Her Name was Spree

Her name was Spree.  Even hearing her name now, years later, I smile.  Spree.  She was old already when I first saw her…well, older than I was.  She was a whippet.  Her fur was short and white with two patches of graying brown fur dotted with black spots, one over her left eye and the other down her back.  I struggle to find the words to describe what Spree was to me.  I find myself calling her a companion even though I know she was more than that.

I was six-years-old when I met Spree.  She belonged to my grandpa, Bob, and his wife, Dawn.  The first time my family went over to their house, my parents explained to my brothers and me that our grandparents were ‘dog people.’  This was all very strange to me, as we had never owned a dog and the closest that I had come to having pets had been a rabbit that my dad accidentally left in its cage outside during the winter and had died.

We walked into the door of their basement and I was confronted for the first time in my life by, well, dogs.  The tan walls were covered in pictures and paintings of dogs: Dobermans, whippets, and shih tzus.  And there she was.  Spree.  Curled up on a faded blue couch.  She jumped off the couch and landed lightly on her feet.

I held out a shaking hand, she sniffed it for a moment, then pushed her long snout under my fingers.  I felt the tip of her nose, like wet sandpaper, scratching under my palm.  My fingers gently touched her smooth fur.  Her fur radiated warmth as I traced the hard bone underneath, up to her skull and around the back of her ears.  She pressed her head against my hand and looked at me, her eyes so big that I couldn’t see the whites, so dark that they could almost have been black.  The entire time we were at my grandpa’s house, Spree walked alongside me, her fur never far from the touch of my fingers.

One of my most frequent memories of Spree is while I was sitting on the couch, watching the TV, Spree lying next to me, her head on my leg.  I was what my parents would frequently call a ‘couch potato’ when I was younger.  Watching TV shows was my favorite pastime.  Whenever I was over at my grandparent’s house, Spree and I would sit on the couch together for hours.  Sometimes, as she was curled up beside me I would lie down and rest my head on her stomach.  When I slept over she would use her nose to lift up the covers and slip underneath.  I would fall asleep with her nestled against the back of my legs.

I must confess at this point to a fact which frustrates me to no end.  I do not have any more happy memories of Spree.  I know that for the next two years I would play with her, watch TV with her, read with her, sleep with her, but I cannot recall any specific moment of it.  My last memory Spree was the last time I ever saw her, the week before she died.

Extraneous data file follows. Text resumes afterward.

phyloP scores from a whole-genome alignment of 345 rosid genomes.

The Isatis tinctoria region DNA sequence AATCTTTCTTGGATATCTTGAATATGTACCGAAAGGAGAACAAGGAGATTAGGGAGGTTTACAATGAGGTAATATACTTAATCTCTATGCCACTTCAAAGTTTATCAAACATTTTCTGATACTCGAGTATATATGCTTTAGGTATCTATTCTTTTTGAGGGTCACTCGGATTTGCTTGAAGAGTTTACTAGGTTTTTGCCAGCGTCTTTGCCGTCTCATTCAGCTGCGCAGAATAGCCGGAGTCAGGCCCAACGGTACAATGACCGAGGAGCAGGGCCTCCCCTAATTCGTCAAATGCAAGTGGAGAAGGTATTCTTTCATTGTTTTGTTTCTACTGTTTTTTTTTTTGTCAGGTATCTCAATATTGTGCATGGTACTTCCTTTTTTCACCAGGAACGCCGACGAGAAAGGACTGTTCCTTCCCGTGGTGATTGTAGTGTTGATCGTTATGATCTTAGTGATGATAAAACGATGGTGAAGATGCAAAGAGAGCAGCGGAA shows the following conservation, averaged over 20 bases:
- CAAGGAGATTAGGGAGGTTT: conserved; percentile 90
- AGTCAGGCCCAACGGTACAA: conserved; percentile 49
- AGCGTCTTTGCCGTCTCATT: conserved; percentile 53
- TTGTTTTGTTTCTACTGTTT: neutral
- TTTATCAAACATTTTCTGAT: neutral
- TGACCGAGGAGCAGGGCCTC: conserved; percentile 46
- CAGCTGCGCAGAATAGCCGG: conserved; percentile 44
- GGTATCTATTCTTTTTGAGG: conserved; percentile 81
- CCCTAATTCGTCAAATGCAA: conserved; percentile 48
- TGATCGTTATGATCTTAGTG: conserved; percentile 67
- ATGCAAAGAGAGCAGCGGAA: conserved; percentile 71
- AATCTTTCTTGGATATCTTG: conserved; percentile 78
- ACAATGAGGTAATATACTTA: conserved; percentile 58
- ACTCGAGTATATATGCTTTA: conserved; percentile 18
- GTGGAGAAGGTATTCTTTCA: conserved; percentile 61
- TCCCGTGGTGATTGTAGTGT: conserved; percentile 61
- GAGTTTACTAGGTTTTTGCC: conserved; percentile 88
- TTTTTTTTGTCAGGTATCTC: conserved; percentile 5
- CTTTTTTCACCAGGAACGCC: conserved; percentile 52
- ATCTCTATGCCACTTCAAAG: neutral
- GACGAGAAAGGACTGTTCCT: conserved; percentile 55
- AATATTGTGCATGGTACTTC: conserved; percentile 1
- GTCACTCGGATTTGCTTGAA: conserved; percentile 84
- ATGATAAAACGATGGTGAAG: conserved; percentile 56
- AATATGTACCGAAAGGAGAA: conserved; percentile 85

She was walking slowly, limping on one of her hind legs.  I could see the pain in her dark eyes.  My grandpa told me that she was sick.  I couldn’t understand it.  She looked the same as she had that day on the couch four years ago.  Her fur felt just as smooth, the bony ridge of her spine felt just as hard, her ears felt just as soft.  He said that they couldn’t do anything for her.  That they were going to euthanize her so that she wouldn’t be in pain anymore.  He said that they wanted me to understand.  They brought her so that I could see how much pain she was in.  When we went to the table to have dinner, I wasn’t hungry anymore.

My grandpa called me the next week.  Spree was dead.  I hung up the phone and stared at it because I had no idea what else to do.  How was I supposed to react?  I felt a heavy weight in my arms, in my head.  I lay down in my bed and stared at the walls.  They were white, decorated with blue triangles.  I hated that wallpaper.  But I didn’t see it, all I saw was Spree.  I felt the weight spread to my chest.  Spree was dead.

My grandparents have owned many dogs in their lives.  When Spree died I couldn’t understand it.  How could you give so much of yourself to something, when you know that it can’t last?  But I have since come to realize that it does last.  Even though Spree is gone, I still remember her and I still love her.  And through Spree, I discovered a love of animals, especially dogs, that has grown with every passing year.  They can bring you joy on a sad day, give you the motivation to get out and walk around.  And even when they pass on, their memory will last.



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